I agree that it's a "candy" method of attracting readers to a subject that's not high quality, or functional even, in actuality.

  10. [...] think this is when most people find religion. Most people can’t handle this kind of responsibility. If you think strict moral codes are tough, try absolute [...]

  11. Padma Kadag says:

    A large part of the problem is the use of EJ by persons who are engaged in "spirituaity" and have something to sell. They use EJ to advertise their feel good methods for free. Week after week they come up with crappy articles which only beg to drum up business.

    • Tara Lemieux tairui says:

      Padma – with all due respect, I do not agree with such a broad sweeping, generalized statement. The writers, contributors and editors that I know place great care to ensure that their words might have a positive impact to the readers.

      • Padma Kadag says:

        Tairui….I support much of what Kate has pointed out…but I do think that most of the regular contributors are getting free advertising for their businesses. Whether or not this is acceptable on a blog I really do not know, however I find the articles to be lacking in anything other than being "candy" or the over intellectualization of everything spiritual and just more of the same seemingly to advertise their "mindfull" services…but thats just my opinion. There really is no advice written here which has not been rehashed adnauseum. My particular interest is Buddhism and it's growth in the west. Buddhist articles more and more are only taken seriously these days if you have a "Phd" at the end of your name or are psychiatrists maquerading as buddhist teachers. This is a shame. Acamedicians have enthroned themselves as the represenitives of Buddha's doctrine and this is a concern of mine.

        • I agree, and this is much more thorough than your above comment. We have been routinely refusing PR oriented guest articles for awhile, and encourage columnists to place this information in their bio (if needed) but not within the article.

          As our audience is not strictly Buddhist, we have spirituality articles that are quite a range, and I agree that some have been on the "candy" end of the spectrum. I'd love to see more Buddhist writers, as well as quality writers from other backgrounds.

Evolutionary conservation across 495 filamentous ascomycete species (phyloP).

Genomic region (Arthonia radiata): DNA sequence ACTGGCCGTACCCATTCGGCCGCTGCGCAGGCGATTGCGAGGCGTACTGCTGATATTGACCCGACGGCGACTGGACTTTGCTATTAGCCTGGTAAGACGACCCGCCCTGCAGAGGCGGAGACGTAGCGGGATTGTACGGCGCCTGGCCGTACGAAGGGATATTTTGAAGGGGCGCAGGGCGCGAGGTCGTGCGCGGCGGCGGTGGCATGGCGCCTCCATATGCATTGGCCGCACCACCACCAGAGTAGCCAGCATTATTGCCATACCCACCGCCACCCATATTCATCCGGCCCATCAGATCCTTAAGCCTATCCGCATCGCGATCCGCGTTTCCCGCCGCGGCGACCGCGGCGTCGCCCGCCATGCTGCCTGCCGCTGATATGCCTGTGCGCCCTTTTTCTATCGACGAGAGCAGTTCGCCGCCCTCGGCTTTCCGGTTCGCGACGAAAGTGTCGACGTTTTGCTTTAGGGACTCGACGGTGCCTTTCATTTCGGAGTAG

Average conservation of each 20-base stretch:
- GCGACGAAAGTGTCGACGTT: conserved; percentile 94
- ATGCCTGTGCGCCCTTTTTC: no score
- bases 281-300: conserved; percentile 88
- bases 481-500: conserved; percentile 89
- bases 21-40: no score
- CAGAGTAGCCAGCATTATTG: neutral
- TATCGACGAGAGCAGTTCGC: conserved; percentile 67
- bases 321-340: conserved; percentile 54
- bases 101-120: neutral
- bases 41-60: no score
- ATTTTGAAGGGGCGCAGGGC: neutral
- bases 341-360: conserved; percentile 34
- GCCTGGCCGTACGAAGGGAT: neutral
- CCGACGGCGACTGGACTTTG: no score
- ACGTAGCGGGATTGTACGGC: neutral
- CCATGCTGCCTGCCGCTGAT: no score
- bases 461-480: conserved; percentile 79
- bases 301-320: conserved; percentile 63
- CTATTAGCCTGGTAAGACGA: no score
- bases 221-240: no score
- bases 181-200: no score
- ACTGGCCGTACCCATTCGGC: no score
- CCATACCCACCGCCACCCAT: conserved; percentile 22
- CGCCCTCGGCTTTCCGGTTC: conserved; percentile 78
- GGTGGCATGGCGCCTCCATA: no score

Thanks for your thoughts.

  12. Bravo Kate & Elephant Journal. haters are always going to hate no matter what, but that's on them. Good stuff here!

  13. Rachel says:

    I have always enjoyed Elephant Journal, but canceled my subscription because of all of the porn/playboy stuff that started showing up. It find it offensive as well. I am not against sex, sexuality, or vaginas. I am against a preponderance of naked women's bodies/sex/sexuality used for the sake of selling magazine subscriptions – or selling anything at all, for that matter. I hope this kind of crap at least slows down so that I might want to support Elephant Journal again.

  14. Tracie says:

    This is the best news I've heard all week. Bravo!

  15. Freya Watson Freya Watson says:

    Thank you Kate! As a 'newbie' writer here, that has been one of the internal struggles I've had between writing articles that catch an audience and sharing what I feel is worth sharing. It's been a little like walking a tightrope at times, and probably still will be as we're all individuals and will interpret writing according to our own experiences. But yes, lets see integrity back at the heart of it – even if it means that we have to explain more explicitly why we are moved to write the articles we write. It'll be interesting to watch what that means in practice and I don't envy the editors' work trying to decide where a naked body or sexuality is used with integrity and when it is used to 'sell'. And, then again, if it 'sells' it means there's an audience there to 'buy'… hmm :) I love what EJ does and the intention behind it, so I'm with you anyway.